While I wrote all of that, I was thinking of all the years I worked with young children. I started before I was out of high school, teaching Bible School classes and graduated to being an aide in Montessori Schools, child development and day care centers. In the mid to late 1980s, I was a teacher in one of the four year old classrooms at the child development center sponsored by my congregation. For the most part it was fun creating the projects and choosing the books to read to the children. But sometimes I encountered a child with severe problems. I had one little boy who would get extremely angry, throw chairs and other things around the room, and hurt the other children. The director and I didn’t really know what was going on. We informed the parents of the boy’s behavior and asked the other staff to keep watch. One day one of the teachers found the boy in the bathroom with another boy doing things that little four year old boys should not know anything about. That’s when we got a clue that this little boy had been sexually abused. We called in the parents and told them our suspicions. They had emigrated from one of the war torn African countries to avoid such things and were appalled. They began an investigation and discovered that the abuser was their baby sitter, a woman who had been recommended by their pastor. If I remember correctly, it was discovered this was not the first time the woman had done this. She was arrested and I think convicted of child abuse. And the parents had to send their beautiful little boy for counseling. He got better, but oh my, what a heartbreaking situation that family had already suffered just to get here and then to have that happen. I sometimes think of that little boy, who is now a man, and wonder if he healed from that traumatic time in his life. I hope he did.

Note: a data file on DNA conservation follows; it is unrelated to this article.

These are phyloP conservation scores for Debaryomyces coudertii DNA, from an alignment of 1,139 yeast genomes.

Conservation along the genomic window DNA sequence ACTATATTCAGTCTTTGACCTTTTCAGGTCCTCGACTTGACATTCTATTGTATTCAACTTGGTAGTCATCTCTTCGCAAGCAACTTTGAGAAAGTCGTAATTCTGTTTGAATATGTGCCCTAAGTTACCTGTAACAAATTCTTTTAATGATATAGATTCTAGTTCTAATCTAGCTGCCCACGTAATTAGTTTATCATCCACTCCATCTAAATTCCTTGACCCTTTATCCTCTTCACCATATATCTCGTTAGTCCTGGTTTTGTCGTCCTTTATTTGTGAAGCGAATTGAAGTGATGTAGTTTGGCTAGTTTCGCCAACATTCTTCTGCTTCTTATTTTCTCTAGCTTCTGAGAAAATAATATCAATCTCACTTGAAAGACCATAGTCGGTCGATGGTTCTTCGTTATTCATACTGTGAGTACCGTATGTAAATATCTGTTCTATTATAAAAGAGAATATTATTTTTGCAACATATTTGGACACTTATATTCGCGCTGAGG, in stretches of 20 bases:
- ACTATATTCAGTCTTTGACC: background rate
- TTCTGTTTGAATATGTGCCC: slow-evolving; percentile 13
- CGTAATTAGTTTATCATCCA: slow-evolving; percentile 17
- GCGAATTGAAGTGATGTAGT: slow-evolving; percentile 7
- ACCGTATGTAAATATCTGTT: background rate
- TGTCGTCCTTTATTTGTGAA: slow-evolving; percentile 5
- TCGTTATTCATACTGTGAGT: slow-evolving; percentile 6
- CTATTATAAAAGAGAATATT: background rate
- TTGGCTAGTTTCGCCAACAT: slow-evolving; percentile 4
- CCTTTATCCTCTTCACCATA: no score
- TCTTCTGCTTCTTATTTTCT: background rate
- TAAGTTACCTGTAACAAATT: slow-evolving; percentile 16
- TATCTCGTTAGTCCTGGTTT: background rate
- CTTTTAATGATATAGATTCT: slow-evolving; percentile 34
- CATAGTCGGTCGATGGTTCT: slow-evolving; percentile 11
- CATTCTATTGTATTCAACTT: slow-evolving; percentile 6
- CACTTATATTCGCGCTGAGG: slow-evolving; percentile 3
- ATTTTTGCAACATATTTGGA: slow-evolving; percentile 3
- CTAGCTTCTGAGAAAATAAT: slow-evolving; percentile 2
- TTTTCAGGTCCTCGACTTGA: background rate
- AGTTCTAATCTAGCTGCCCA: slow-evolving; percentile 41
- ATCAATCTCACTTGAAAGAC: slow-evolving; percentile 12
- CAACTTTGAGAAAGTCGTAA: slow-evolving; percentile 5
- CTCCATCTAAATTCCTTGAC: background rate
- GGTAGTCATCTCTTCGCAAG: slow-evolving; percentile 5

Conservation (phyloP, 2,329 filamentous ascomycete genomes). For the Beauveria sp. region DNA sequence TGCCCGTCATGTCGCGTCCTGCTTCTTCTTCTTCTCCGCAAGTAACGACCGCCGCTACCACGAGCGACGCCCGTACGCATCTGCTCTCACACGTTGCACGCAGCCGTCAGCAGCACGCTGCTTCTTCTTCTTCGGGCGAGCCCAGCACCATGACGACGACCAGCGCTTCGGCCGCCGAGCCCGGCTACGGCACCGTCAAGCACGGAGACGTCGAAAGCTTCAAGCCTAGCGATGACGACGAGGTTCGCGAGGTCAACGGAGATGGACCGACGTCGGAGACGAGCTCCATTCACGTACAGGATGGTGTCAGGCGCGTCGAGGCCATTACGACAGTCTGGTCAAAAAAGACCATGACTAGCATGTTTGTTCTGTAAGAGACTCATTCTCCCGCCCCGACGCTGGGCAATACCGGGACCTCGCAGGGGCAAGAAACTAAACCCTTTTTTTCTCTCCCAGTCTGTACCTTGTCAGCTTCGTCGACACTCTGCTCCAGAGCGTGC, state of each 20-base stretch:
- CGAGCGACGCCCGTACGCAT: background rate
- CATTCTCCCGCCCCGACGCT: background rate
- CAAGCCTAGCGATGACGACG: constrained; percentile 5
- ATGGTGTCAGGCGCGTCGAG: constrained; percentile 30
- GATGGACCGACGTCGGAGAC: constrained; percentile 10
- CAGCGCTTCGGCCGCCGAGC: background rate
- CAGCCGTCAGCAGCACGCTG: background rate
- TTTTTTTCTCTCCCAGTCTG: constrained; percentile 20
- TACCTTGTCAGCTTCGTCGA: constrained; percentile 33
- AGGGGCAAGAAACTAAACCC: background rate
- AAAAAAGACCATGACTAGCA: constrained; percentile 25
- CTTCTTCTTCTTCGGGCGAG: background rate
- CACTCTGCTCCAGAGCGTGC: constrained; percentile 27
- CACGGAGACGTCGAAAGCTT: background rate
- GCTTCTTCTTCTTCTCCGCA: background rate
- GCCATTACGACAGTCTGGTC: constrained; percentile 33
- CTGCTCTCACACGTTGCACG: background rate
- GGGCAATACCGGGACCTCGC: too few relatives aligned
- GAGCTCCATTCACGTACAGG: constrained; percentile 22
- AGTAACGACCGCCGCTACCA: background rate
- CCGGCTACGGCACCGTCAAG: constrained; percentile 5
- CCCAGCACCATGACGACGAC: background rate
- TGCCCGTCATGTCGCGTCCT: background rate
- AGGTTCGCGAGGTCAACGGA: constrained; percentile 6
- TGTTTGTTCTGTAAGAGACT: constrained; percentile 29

That little boy makes me wonder what will happen to the children who were recently ripped from their parents arms and locked away. Will they be able to heal after they are reunited with their parents? I hope so, but I feel terrible what happened to them in my country.

In my opinion, children are our most precious gifts. Fred Rogers knew that and tried to make the lives of children easier. He tried to help them process their feelings and understand the world a little better. We need more people like Mr. Rogers in the world.

I encourage you to go see Won’t You Be My Neighbor? Mr. Rogers was the perfect example of the meek, gentle person, who is dismissed and sometimes ridiculed by more outgoing types, but nevertheless changes the world. If you’re sensitive like me, you might want to take plenty of tissues when you go see the movie.

Thanks for reading, commenting, and liking. I appreciate it.

Lucinda Sage-Midgorden © 2018

Lucinda is the author of The Space Between Time, an award finalist in the “Fiction: Fantasy” category of the 2017 Best Book Awards. It’s a historical, time-travel, magical realism, women’s novel, and is available in all ebook formats at Smashwords, or you can find the ebook at iBooks or Barnes and Noble. If you prefer a physical copy, you can find a print-on-demand version at Amazon. To join her email list, click here. She will never sell the names on her list.

Book Recommendations

“I am a horse for a single harness, not cut out for tandem or teamwork … for well I know that in order to attain any definite goal, it is imperative that one person do the thinking and the commanding.” ~ Albert Einstein

“One of the best ways to minimize your interaction with energy vampires is to become ‘empowered in the negative.’ In other words, learn how to turn people down, even if you have to hurt them a bit in the process. This is essential. Be like those old drug commercials: Just Say No.” ~ Dr. Christiane Northrop, Dodging Energy Vampires

I’ve been doing lots of reading this summer and I’d like to share my thoughts on some of the books that have made me think. Two of them are non-fiction, but first I’d like to write about the novel my family book club chose for our summer read.